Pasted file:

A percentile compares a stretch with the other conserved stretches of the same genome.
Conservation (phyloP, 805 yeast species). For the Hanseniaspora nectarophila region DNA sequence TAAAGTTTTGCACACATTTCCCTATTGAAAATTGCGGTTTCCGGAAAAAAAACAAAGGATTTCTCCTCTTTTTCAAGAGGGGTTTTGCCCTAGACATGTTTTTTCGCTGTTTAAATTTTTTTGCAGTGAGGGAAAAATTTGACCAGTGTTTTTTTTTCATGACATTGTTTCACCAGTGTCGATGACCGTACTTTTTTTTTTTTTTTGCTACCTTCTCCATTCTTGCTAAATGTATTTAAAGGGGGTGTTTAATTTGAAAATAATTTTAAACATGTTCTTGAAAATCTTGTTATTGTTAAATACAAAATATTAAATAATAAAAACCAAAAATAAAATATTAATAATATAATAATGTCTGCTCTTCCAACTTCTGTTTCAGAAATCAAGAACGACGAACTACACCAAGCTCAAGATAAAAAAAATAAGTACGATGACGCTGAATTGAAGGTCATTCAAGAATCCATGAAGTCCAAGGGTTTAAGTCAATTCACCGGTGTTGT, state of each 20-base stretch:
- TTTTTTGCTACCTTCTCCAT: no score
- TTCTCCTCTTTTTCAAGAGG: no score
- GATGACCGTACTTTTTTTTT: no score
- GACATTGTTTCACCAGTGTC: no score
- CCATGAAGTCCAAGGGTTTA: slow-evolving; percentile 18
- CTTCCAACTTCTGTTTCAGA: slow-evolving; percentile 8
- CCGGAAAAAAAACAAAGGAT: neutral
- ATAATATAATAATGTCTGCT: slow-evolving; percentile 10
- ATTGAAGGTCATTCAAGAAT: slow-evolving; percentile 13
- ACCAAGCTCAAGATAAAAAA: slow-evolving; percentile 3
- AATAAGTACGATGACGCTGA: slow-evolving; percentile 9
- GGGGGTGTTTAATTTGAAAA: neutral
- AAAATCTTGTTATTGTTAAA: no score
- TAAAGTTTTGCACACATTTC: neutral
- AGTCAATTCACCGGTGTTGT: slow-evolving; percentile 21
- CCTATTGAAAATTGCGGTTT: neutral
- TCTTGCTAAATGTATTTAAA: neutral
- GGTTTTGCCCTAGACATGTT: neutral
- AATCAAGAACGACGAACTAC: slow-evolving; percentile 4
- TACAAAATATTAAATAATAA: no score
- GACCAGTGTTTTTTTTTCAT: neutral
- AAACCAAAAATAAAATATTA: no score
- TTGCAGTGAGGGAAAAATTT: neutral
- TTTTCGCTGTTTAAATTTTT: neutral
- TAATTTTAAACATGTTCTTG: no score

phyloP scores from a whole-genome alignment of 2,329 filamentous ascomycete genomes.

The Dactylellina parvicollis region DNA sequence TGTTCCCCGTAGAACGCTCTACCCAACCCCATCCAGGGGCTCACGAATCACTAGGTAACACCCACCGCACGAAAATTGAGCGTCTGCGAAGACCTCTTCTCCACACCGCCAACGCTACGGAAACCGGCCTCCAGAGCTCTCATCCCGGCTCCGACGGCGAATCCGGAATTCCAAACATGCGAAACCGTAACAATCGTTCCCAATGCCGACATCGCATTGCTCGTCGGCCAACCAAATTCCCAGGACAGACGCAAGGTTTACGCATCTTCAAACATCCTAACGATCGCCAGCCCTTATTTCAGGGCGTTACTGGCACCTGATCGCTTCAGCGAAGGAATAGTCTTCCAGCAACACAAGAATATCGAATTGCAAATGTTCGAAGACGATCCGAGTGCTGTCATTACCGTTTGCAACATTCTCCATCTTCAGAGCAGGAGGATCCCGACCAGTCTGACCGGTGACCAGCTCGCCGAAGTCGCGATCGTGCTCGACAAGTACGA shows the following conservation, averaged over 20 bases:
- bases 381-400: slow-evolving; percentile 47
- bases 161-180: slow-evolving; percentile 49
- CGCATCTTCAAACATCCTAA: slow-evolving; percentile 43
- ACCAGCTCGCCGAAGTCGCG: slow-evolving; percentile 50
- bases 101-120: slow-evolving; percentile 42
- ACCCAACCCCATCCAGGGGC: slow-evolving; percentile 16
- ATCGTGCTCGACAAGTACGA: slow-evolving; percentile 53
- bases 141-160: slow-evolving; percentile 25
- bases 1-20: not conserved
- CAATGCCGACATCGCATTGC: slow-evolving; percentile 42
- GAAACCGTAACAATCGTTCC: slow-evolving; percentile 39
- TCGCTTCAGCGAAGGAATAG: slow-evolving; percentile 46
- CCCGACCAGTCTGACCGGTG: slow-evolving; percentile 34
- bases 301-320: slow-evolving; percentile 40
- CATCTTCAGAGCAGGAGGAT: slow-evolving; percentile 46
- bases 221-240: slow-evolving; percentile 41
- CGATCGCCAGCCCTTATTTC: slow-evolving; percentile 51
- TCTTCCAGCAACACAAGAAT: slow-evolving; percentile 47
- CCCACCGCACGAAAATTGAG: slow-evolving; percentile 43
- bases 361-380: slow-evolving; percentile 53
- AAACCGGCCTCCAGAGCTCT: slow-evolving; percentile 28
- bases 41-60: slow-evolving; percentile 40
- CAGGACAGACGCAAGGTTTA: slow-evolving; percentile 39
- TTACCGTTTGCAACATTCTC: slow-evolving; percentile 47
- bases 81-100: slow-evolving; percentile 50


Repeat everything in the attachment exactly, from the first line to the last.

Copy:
A percentile compares a stretch with the other conserved stretches of the same genome.
Conservation (phyloP, 805 yeast species). For the Hanseniaspora nectarophila region DNA sequence TAAAGTTTTGCACACATTTCCCTATTGAAAATTGCGGTTTCCGGAAAAAAAACAAAGGATTTCTCCTCTTTTTCAAGAGGGGTTTTGCCCTAGACATGTTTTTTCGCTGTTTAAATTTTTTTGCAGTGAGGGAAAAATTTGACCAGTGTTTTTTTTTCATGACATTGTTTCACCAGTGTCGATGACCGTACTTTTTTTTTTTTTTTGCTACCTTCTCCATTCTTGCTAAATGTATTTAAAGGGGGTGTTTAATTTGAAAATAATTTTAAACATGTTCTTGAAAATCTTGTTATTGTTAAATACAAAATATTAAATAATAAAAACCAAAAATAAAATATTAATAATATAATAATGTCTGCTCTTCCAACTTCTGTTTCAGAAATCAAGAACGACGAACTACACCAAGCTCAAGATAAAAAAAATAAGTACGATGACGCTGAATTGAAGGTCATTCAAGAATCCATGAAGTCCAAGGGTTTAAGTCAATTCACCGGTGTTGT, state of each 20-base stretch:
- TTTTTTGCTACCTTCTCCAT: no score
- TTCTCCTCTTTTTCAAGAGG: no score
- GATGACCGTACTTTTTTTTT: no score
- GACATTGTTTCACCAGTGTC: no score
- CCATGAAGTCCAAGGGTTTA: slow-evolving; percentile 18
- CTTCCAACTTCTGTTTCAGA: slow-evolving; percentile 8
- CCGGAAAAAAAACAAAGGAT: neutral
- ATAATATAATAATGTCTGCT: slow-evolving; percentile 10
- ATTGAAGGTCATTCAAGAAT: slow-evolving; percentile 13
- ACCAAGCTCAAGATAAAAAA: slow-evolving; percentile 3
- AATAAGTACGATGACGCTGA: slow-evolving; percentile 9
- GGGGGTGTTTAATTTGAAAA: neutral
- AAAATCTTGTTATTGTTAAA: no score
- TAAAGTTTTGCACACATTTC: neutral
- AGTCAATTCACCGGTGTTGT: slow-evolving; percentile 21
- CCTATTGAAAATTGCGGTTT: neutral
- TCTTGCTAAATGTATTTAAA: neutral
- GGTTTTGCCCTAGACATGTT: neutral
- AATCAAGAACGACGAACTAC: slow-evolving; percentile 4
- TACAAAATATTAAATAATAA: no score
- GACCAGTGTTTTTTTTTCAT: neutral
- AAACCAAAAATAAAATATTA: no score
- TTGCAGTGAGGGAAAAATTT: neutral
- TTTTCGCTGTTTAAATTTTT: neutral
- TAATTTTAAACATGTTCTTG: no score

phyloP scores from a whole-genome alignment of 2,329 filamentous ascomycete genomes.

The Dactylellina parvicollis region DNA sequence TGTTCCCCGTAGAACGCTCTACCCAACCCCATCCAGGGGCTCACGAATCACTAGGTAACACCCACCGCACGAAAATTGAGCGTCTGCGAAGACCTCTTCTCCACACCGCCAACGCTACGGAAACCGGCCTCCAGAGCTCTCATCCCGGCTCCGACGGCGAATCCGGAATTCCAAACATGCGAAACCGTAACAATCGTTCCCAATGCCGACATCGCATTGCTCGTCGGCCAACCAAATTCCCAGGACAGACGCAAGGTTTACGCATCTTCAAACATCCTAACGATCGCCAGCCCTTATTTCAGGGCGTTACTGGCACCTGATCGCTTCAGCGAAGGAATAGTCTTCCAGCAACACAAGAATATCGAATTGCAAATGTTCGAAGACGATCCGAGTGCTGTCATTACCGTTTGCAACATTCTCCATCTTCAGAGCAGGAGGATCCCGACCAGTCTGACCGGTGACCAGCTCGCCGAAGTCGCGATCGTGCTCGACAAGTACGA shows the following conservation, averaged over 20 bases:
- bases 381-400: slow-evolving; percentile 47
- bases 161-180: slow-evolving; percentile 49
- CGCATCTTCAAACATCCTAA: slow-evolving; percentile 43
- ACCAGCTCGCCGAAGTCGCG: slow-evolving; percentile 50
- bases 101-120: slow-evolving; percentile 42
- ACCCAACCCCATCCAGGGGC: slow-evolving; percentile 16
- ATCGTGCTCGACAAGTACGA: slow-evolving; percentile 53
- bases 141-160: slow-evolving; percentile 25
- bases 1-20: not conserved
- CAATGCCGACATCGCATTGC: slow-evolving; percentile 42
- GAAACCGTAACAATCGTTCC: slow-evolving; percentile 39
- TCGCTTCAGCGAAGGAATAG: slow-evolving; percentile 46
- CCCGACCAGTCTGACCGGTG: slow-evolving; percentile 34
- bases 301-320: slow-evolving; percentile 40
- CATCTTCAGAGCAGGAGGAT: slow-evolving; percentile 46
- bases 221-240: slow-evolving; percentile 41
- CGATCGCCAGCCCTTATTTC: slow-evolving; percentile 51
- TCTTCCAGCAACACAAGAAT: slow-evolving; percentile 47
- CCCACCGCACGAAAATTGAG: slow-evolving; percentile 43
- bases 361-380: slow-evolving; percentile 53
- AAACCGGCCTCCAGAGCTCT: slow-evolving; percentile 28
- bases 41-60: slow-evolving; percentile 40
- CAGGACAGACGCAAGGTTTA: slow-evolving; percentile 39
- TTACCGTTTGCAACATTCTC: slow-evolving; percentile 47
- bases 81-100: slow-evolving; percentile 50